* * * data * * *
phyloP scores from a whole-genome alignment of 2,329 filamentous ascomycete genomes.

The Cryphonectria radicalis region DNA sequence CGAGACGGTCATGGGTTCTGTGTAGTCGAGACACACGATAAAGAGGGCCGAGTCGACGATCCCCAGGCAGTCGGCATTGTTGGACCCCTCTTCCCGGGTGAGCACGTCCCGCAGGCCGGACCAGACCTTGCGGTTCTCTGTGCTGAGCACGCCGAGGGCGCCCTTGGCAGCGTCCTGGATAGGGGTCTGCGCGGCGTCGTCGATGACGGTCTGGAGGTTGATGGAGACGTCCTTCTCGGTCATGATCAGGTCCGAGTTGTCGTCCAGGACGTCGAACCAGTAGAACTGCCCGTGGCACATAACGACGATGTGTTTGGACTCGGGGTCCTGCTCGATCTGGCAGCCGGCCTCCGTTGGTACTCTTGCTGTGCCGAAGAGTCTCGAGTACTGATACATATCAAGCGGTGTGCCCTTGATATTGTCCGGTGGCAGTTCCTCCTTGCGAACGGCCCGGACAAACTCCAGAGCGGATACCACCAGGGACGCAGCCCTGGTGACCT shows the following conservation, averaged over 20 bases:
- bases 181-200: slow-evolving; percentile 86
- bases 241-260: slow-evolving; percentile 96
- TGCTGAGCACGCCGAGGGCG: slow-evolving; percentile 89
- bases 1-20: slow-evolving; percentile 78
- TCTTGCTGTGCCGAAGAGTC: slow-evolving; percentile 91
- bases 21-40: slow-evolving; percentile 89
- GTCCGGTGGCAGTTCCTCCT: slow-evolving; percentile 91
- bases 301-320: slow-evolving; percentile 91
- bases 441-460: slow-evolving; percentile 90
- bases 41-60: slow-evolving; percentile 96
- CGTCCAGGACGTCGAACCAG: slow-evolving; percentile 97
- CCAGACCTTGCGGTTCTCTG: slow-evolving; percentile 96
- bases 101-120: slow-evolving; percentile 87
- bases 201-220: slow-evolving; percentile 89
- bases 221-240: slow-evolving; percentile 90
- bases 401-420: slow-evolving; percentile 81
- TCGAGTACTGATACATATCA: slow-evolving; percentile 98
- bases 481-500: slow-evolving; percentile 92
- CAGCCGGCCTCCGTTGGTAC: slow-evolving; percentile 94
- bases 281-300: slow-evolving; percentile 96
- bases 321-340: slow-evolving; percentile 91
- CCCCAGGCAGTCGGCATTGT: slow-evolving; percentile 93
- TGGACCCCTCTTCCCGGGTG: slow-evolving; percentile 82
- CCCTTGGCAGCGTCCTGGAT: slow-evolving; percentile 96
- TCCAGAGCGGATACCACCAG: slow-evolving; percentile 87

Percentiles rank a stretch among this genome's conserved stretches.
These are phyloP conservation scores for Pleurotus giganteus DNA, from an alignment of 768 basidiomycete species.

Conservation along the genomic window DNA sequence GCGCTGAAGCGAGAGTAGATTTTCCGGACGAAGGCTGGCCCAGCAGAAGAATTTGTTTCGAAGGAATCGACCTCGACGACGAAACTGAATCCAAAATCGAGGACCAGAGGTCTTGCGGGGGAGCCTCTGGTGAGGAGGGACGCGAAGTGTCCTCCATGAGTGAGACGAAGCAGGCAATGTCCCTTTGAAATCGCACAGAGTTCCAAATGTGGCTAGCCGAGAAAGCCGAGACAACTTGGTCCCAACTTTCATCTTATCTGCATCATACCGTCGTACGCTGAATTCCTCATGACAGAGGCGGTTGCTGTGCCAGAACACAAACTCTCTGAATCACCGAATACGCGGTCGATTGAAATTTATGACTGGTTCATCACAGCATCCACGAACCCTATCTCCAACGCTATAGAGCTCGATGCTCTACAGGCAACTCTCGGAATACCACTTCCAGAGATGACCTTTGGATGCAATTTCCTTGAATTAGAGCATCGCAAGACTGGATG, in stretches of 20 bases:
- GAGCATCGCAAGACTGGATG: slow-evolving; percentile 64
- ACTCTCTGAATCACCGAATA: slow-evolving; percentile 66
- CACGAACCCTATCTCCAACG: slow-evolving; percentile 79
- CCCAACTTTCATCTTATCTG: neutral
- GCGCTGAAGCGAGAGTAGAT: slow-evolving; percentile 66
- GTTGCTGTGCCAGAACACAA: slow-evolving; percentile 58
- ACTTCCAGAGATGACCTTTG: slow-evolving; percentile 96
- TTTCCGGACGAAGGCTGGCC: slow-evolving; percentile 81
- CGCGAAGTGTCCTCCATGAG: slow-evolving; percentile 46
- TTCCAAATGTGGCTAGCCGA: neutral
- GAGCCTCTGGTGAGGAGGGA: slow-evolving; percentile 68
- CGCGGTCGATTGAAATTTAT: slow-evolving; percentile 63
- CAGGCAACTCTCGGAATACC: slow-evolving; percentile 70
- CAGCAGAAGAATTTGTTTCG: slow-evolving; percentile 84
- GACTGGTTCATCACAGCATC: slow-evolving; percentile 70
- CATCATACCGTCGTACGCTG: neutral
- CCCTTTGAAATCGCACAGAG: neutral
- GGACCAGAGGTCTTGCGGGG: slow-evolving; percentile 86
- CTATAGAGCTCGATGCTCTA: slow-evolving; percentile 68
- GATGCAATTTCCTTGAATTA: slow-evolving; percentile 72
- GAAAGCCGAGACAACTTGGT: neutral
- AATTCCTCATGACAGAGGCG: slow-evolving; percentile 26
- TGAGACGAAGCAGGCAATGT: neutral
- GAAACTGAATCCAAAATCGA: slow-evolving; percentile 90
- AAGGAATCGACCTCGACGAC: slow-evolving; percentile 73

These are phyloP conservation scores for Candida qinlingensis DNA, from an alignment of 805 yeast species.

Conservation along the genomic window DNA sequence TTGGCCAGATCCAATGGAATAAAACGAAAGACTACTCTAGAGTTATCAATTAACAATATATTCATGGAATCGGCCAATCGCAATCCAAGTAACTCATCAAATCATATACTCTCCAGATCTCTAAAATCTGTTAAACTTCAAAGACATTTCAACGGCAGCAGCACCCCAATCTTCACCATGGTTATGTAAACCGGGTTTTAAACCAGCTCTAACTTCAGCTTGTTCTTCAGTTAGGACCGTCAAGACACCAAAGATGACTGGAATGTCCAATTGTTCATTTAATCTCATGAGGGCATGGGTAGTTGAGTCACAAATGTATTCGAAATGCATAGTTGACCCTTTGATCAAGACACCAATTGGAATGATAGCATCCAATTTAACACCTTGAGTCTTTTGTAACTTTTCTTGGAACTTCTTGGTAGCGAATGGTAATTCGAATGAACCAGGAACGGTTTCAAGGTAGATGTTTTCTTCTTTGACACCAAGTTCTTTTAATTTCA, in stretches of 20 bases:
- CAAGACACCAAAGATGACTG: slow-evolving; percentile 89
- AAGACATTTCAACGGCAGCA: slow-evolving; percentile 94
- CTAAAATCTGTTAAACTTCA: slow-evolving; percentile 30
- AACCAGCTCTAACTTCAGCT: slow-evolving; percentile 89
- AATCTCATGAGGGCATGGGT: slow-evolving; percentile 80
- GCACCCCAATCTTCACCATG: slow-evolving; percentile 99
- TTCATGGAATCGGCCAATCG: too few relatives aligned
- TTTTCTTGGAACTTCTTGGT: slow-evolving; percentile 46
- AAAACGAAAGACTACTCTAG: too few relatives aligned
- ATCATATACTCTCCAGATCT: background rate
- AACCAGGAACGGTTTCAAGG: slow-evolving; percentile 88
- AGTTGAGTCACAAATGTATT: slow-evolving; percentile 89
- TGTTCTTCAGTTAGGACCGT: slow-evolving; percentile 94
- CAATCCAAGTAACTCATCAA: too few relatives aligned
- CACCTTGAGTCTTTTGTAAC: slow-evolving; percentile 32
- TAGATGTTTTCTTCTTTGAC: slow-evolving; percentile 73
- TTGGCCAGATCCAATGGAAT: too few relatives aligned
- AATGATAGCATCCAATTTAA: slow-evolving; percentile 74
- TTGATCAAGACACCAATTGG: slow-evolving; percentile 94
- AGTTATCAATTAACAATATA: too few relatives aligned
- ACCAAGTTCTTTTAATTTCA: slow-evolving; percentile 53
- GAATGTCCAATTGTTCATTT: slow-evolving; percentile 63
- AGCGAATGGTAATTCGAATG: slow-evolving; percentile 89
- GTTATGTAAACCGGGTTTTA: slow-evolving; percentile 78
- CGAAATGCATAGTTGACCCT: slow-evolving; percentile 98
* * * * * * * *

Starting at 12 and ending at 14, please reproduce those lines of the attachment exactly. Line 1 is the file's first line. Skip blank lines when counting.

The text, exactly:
- bases 41-60: slow-evolving; percentile 96
- CGTCCAGGACGTCGAACCAG: slow-evolving; percentile 97
- CCAGACCTTGCGGTTCTCTG: slow-evolving; percentile 96